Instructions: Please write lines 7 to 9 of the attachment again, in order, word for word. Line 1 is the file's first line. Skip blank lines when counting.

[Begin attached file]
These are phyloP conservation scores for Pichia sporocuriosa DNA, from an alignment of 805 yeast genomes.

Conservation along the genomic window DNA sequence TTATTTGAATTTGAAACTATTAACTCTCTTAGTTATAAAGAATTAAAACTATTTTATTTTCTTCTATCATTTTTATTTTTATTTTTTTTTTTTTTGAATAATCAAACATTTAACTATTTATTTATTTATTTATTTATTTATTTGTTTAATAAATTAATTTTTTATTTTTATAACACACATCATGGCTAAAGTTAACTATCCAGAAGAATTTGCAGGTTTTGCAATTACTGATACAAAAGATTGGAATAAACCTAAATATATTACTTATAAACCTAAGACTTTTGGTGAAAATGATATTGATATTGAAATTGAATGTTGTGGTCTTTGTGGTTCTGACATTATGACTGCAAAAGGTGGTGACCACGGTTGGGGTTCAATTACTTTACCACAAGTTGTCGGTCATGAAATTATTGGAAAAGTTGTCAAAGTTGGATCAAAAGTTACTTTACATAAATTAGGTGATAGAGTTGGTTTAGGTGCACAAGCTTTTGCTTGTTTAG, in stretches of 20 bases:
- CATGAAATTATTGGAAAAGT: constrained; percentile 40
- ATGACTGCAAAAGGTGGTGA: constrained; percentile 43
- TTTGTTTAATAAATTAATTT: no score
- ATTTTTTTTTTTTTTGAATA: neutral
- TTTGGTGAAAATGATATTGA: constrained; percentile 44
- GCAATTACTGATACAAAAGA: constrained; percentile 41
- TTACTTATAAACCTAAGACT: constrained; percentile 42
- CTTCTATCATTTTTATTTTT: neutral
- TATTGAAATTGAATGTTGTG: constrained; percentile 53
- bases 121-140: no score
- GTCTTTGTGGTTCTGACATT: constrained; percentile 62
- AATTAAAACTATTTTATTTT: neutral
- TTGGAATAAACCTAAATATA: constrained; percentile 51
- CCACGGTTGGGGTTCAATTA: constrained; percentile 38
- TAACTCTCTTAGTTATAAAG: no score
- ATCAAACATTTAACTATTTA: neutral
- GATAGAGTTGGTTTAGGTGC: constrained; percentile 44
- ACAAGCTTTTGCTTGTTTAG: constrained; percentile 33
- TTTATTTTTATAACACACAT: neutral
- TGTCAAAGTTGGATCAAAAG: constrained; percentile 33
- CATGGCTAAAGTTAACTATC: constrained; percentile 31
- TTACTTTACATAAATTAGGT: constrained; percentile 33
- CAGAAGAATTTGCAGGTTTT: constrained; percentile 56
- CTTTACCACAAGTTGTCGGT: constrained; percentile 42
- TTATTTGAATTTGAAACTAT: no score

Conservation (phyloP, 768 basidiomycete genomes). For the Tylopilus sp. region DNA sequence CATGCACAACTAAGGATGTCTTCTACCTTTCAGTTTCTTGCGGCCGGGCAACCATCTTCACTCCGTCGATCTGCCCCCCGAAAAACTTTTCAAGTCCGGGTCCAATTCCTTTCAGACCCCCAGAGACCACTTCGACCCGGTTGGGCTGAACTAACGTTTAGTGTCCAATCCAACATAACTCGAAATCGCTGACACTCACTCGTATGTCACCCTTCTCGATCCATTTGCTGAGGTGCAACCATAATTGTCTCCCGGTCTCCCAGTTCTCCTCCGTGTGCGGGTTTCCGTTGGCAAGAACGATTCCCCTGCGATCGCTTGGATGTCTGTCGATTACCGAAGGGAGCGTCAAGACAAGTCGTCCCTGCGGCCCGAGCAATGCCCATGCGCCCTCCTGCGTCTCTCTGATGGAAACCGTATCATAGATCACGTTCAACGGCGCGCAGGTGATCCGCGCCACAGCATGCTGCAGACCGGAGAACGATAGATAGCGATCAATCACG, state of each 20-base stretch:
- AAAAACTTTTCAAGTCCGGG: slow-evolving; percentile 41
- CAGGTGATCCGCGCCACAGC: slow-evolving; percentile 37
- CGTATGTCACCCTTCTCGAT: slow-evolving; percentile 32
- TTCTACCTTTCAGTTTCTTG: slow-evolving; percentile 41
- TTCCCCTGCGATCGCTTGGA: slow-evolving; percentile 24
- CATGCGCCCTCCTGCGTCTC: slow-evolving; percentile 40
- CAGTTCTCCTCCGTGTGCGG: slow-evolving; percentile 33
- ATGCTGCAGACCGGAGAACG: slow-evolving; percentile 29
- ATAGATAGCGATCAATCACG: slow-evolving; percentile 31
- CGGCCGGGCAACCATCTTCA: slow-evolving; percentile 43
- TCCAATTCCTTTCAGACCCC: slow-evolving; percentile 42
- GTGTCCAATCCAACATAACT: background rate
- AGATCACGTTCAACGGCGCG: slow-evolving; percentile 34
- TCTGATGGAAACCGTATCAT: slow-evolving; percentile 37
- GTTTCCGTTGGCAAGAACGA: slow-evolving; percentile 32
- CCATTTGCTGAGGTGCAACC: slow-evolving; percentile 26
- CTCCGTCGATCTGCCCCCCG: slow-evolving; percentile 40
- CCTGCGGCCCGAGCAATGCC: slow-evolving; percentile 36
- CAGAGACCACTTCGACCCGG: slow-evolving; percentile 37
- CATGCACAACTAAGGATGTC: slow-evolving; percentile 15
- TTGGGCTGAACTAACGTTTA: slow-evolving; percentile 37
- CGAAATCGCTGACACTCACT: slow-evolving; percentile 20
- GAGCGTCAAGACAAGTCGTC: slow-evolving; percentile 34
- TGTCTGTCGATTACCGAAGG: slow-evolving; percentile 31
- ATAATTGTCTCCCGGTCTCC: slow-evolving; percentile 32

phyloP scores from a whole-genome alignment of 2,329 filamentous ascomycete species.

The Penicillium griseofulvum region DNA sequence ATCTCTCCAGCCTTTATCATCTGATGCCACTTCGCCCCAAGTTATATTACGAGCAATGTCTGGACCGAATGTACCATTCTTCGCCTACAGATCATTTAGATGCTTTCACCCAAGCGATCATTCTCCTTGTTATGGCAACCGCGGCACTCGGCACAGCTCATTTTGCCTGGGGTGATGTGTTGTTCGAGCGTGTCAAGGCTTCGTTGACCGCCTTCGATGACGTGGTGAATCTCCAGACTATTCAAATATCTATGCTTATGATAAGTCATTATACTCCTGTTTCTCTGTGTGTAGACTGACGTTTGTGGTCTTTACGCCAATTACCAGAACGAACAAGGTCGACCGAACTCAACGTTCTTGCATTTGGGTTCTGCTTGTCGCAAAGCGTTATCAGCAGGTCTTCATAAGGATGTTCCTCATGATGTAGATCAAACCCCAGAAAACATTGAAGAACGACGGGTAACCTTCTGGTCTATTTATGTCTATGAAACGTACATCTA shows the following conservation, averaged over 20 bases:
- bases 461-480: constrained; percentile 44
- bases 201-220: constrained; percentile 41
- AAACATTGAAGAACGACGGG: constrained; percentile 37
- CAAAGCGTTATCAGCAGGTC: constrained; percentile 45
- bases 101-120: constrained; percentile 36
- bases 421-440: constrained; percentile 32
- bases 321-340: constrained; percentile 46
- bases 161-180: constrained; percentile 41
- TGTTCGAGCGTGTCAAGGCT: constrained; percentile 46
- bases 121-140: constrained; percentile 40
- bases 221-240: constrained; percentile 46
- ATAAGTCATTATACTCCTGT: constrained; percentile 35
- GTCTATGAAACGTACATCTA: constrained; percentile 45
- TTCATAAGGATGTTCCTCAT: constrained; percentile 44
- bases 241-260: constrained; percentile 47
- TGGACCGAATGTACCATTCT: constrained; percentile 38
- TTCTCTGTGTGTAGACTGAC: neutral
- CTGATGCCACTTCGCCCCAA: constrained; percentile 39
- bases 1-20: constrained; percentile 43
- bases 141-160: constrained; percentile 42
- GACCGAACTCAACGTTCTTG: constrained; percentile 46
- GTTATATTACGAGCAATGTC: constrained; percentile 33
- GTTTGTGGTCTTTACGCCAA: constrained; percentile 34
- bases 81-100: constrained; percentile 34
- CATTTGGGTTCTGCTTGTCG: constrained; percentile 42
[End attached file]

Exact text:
- TTTGGTGAAAATGATATTGA: constrained; percentile 44
- GCAATTACTGATACAAAAGA: constrained; percentile 41
- TTACTTATAAACCTAAGACT: constrained; percentile 42